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Citizen science: from detecting pollution to evaluating ecological restoration

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The proliferation of citizen science water quality monitoring networks suggests there is potential for developing an equivalent river Restoration Assessment Initiative (RAI). This is currently lacking, especially at larger (e.g., national and international) scales. As such, the RAI would provide a much‐needed new tool for stakeholders to evaluate and compare the efficacy of their restoration efforts. We propose a standardized protocol to quantify biotic responses (e.g., changes to the macroinvertebrate community) to restoration efforts, which would facilitate a large‐scale, open‐access database revealing success or failure of commonly used restoration techniques. By combining biotic and abiotic (e.g., habitat and water quality) assessments, a feature typically lacking from restoration monitoring schemes and cited as a major constraint limiting development of the field, integrative approaches (e.g., meta‐analyses and coordinated field experiments) could help untangle their respective effects on restoration outcomes. Water quality initiatives (e.g., the Riverfly Monitoring Initiative) have paved the way for volunteer‐driven pollution monitoring, and provide models designed for sustaining long‐lasting volunteer participation in stream monitoring. These could be developed for the RAI to better detect restoration signals (e.g., adopt a before‐after‐control‐impact (BACI) approach) while continuing to address the key practical challenges associated with implementing citizen science initiatives (e.g., volunteer skills and data quality assurance). Once established, the resultant infrastructure would facilitate expansion to an international scale, increasing the statistical power of the combined database enormously and allowing the addition of novel measures (e.g., ecosystem process rates) for assessing restoration. Clearly citizen scientists need a role in restoration assessment, especially as they are becoming increasingly important drivers of practices on the ground. Developing a coordinated citizen science RAI to ensure data are standardized and disseminated effectively will advance restoration on a more global scale, and also provides a timely solution to keep society and science connected. WIREs Water 2016, 3:287–300. doi: 10.1002/wat2.1138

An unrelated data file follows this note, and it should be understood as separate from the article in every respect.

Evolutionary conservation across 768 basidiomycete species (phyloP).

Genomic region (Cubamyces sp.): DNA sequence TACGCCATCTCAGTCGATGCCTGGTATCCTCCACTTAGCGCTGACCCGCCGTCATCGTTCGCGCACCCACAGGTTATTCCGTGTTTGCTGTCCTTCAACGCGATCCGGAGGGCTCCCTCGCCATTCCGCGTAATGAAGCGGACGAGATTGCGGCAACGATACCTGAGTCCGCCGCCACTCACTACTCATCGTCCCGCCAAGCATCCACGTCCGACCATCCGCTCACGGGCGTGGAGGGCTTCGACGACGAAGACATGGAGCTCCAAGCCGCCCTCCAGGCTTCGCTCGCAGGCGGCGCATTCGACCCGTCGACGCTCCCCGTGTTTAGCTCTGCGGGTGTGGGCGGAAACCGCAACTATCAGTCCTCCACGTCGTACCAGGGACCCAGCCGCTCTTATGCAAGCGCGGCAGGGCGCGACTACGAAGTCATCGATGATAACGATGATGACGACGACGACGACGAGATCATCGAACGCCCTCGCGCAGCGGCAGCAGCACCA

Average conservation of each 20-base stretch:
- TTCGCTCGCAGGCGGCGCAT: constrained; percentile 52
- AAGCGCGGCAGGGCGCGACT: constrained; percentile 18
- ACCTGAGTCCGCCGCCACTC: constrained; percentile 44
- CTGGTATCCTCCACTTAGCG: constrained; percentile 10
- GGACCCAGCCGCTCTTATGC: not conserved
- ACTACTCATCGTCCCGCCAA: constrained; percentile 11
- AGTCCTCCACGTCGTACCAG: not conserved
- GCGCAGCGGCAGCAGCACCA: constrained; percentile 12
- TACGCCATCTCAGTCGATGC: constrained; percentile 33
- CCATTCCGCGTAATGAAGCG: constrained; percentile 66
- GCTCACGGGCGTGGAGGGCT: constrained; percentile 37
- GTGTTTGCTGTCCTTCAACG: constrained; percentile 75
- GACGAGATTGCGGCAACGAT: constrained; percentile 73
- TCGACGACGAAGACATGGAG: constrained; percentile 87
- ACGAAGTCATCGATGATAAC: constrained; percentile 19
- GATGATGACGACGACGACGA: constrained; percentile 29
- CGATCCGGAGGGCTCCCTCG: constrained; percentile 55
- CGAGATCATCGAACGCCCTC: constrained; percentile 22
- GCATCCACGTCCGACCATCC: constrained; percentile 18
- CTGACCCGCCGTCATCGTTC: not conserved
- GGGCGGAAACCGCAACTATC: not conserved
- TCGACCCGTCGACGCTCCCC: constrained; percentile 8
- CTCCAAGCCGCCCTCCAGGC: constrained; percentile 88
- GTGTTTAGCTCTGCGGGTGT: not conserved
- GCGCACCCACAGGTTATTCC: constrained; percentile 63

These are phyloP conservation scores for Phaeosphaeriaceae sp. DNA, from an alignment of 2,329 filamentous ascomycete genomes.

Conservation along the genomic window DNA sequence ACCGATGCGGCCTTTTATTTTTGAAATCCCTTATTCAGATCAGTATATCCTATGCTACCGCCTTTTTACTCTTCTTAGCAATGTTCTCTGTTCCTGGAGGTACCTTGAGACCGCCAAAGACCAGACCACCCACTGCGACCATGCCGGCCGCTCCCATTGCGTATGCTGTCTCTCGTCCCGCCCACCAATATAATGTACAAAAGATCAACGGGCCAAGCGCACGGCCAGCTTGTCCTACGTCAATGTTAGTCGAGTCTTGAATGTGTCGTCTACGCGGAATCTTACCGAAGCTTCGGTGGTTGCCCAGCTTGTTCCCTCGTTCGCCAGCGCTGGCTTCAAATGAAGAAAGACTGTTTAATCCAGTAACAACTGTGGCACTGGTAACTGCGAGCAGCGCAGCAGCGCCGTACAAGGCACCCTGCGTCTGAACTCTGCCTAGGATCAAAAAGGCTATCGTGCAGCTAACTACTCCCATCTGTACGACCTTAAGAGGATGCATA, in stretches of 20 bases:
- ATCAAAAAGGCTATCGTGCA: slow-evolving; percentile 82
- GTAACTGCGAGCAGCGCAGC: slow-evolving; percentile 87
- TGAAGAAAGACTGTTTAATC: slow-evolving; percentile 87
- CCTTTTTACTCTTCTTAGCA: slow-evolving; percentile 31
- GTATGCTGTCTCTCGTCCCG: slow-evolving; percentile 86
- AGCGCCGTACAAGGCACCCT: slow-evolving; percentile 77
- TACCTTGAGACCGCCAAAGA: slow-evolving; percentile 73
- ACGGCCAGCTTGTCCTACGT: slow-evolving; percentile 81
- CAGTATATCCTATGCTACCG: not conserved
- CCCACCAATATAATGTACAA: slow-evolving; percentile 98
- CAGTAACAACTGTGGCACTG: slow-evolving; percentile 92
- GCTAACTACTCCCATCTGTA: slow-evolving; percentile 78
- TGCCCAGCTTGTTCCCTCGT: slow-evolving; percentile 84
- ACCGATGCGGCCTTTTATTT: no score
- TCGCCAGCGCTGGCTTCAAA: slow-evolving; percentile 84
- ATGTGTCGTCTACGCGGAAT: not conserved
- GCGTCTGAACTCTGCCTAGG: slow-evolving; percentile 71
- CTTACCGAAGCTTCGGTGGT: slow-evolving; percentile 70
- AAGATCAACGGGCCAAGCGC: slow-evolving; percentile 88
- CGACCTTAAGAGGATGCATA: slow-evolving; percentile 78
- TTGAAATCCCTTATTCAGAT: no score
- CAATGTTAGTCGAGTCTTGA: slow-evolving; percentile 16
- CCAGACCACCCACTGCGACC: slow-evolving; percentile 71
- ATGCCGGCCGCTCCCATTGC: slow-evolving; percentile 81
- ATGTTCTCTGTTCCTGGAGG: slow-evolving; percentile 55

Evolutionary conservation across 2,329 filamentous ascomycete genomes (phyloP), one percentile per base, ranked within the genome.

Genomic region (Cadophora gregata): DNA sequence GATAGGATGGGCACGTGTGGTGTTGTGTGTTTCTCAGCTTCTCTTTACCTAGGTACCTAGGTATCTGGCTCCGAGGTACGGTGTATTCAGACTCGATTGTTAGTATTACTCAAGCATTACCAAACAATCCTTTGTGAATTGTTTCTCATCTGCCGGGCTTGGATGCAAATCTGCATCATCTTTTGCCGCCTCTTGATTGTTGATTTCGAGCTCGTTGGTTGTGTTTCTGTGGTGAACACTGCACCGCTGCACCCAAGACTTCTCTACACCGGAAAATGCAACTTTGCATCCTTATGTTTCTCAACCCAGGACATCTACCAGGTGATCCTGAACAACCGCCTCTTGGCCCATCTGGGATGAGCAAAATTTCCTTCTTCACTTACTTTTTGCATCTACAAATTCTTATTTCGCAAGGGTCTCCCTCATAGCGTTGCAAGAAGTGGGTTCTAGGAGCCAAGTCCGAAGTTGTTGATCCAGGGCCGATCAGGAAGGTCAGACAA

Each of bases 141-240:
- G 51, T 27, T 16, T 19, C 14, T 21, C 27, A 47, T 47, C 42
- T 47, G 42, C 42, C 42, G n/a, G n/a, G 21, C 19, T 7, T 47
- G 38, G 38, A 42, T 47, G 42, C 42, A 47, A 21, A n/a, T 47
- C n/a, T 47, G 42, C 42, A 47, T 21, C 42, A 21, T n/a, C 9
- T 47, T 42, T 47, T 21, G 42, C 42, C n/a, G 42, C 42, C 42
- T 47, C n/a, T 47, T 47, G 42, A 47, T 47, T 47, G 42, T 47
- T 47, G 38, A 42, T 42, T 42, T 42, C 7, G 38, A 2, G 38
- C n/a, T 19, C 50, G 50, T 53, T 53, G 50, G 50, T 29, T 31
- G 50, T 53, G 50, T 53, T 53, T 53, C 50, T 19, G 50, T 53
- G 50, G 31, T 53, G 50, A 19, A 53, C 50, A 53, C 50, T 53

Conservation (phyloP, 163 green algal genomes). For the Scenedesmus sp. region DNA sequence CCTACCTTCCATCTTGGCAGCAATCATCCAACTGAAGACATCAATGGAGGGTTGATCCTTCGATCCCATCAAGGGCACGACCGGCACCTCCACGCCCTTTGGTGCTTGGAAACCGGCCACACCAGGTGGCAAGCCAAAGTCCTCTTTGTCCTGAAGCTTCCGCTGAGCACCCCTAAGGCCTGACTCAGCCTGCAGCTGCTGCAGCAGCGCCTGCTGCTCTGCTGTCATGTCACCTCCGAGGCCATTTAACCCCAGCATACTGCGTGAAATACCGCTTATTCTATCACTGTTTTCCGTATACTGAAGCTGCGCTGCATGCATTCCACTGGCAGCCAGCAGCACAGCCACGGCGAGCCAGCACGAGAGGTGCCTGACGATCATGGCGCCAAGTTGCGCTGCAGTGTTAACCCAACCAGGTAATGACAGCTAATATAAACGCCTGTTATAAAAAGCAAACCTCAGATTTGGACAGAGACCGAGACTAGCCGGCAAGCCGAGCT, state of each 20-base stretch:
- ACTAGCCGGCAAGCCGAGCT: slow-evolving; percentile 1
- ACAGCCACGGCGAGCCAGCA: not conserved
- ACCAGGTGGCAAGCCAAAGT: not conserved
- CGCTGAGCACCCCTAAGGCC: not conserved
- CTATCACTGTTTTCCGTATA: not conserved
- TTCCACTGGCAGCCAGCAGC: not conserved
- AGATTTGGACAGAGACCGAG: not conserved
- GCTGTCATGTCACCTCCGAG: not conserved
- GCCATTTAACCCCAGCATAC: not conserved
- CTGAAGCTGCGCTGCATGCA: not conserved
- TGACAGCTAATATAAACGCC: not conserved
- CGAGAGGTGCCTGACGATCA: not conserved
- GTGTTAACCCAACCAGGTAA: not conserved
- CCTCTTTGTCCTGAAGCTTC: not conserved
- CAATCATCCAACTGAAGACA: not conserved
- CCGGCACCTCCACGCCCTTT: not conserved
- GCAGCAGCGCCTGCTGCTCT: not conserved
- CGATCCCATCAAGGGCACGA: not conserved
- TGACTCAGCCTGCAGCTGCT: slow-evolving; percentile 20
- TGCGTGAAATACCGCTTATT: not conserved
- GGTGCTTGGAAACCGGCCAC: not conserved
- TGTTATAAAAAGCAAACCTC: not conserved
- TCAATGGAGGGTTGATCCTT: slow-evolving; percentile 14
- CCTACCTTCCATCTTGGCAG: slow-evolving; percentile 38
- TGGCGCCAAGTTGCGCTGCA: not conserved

This article is categorized under:

  • Water and Life > Conservation, Management, and Awareness
  • Human Water > Water Governance
  • Science of Water > Water Quality
The per annum number of peer reviewed papers concerning citizen science from 2000 to 2015. ‘Citizen science’ was searched within the ‘Environmental Sciences, Ecology’ subsection in Web of Knowledge (http://apps.webofknowledge.com/). Date of search 22/12/15.
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Chlorpyrifos spill detected by citizen scientists on the R. Kennet near Marlborough UK. Top: Routine RMI volunteer data collected by ARK show the detection of a chlorpyrifos pollution event on the R. Kennet. Invertebrate scores before (up to the black arrow) and after the spill at unaffected upstream (blue) and affected downstream (red) sites, based on the sum abundance of target taxa. The black line represents an Environment Agency pre‐set ‘trigger level’ for substantial ecological perturbation that when breached stimulates a site visit and investigation. Bottom: abundance of key taxa in relation to scores from an upstream control and downstream impact site respectively illustrating the drop in taxa on July.
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Data flow toward more effective restoration for the proposed RAI. Starting at the top of the figure, . Volunteer Monitoring: teams are represented as circles (a–g) and monitor their local restoration projects; 2. Data Management: data are uploaded by the volunteers online, where they are automatically calculated into diversity metrics and passes through quality control filters, where flagged data are reported back to volunteers (red arrow), before being validated by the regional coordinator who loads them on to the main database, or if there are irregularities, contacts the volunteers (red arrow); 3. Analysis: data are freely available to researchers and actively analyzed by the initiative coordinators; 4. Objectives: Analyses will inform the five main and often‐interlinked objectives of the initiative; 5. This would then feed back into future restoration projects, resulting in more effective river restoration.
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Science of Water > Water Quality
Water and Life > Conservation, Management, and Awareness
Human Water > Water Governance

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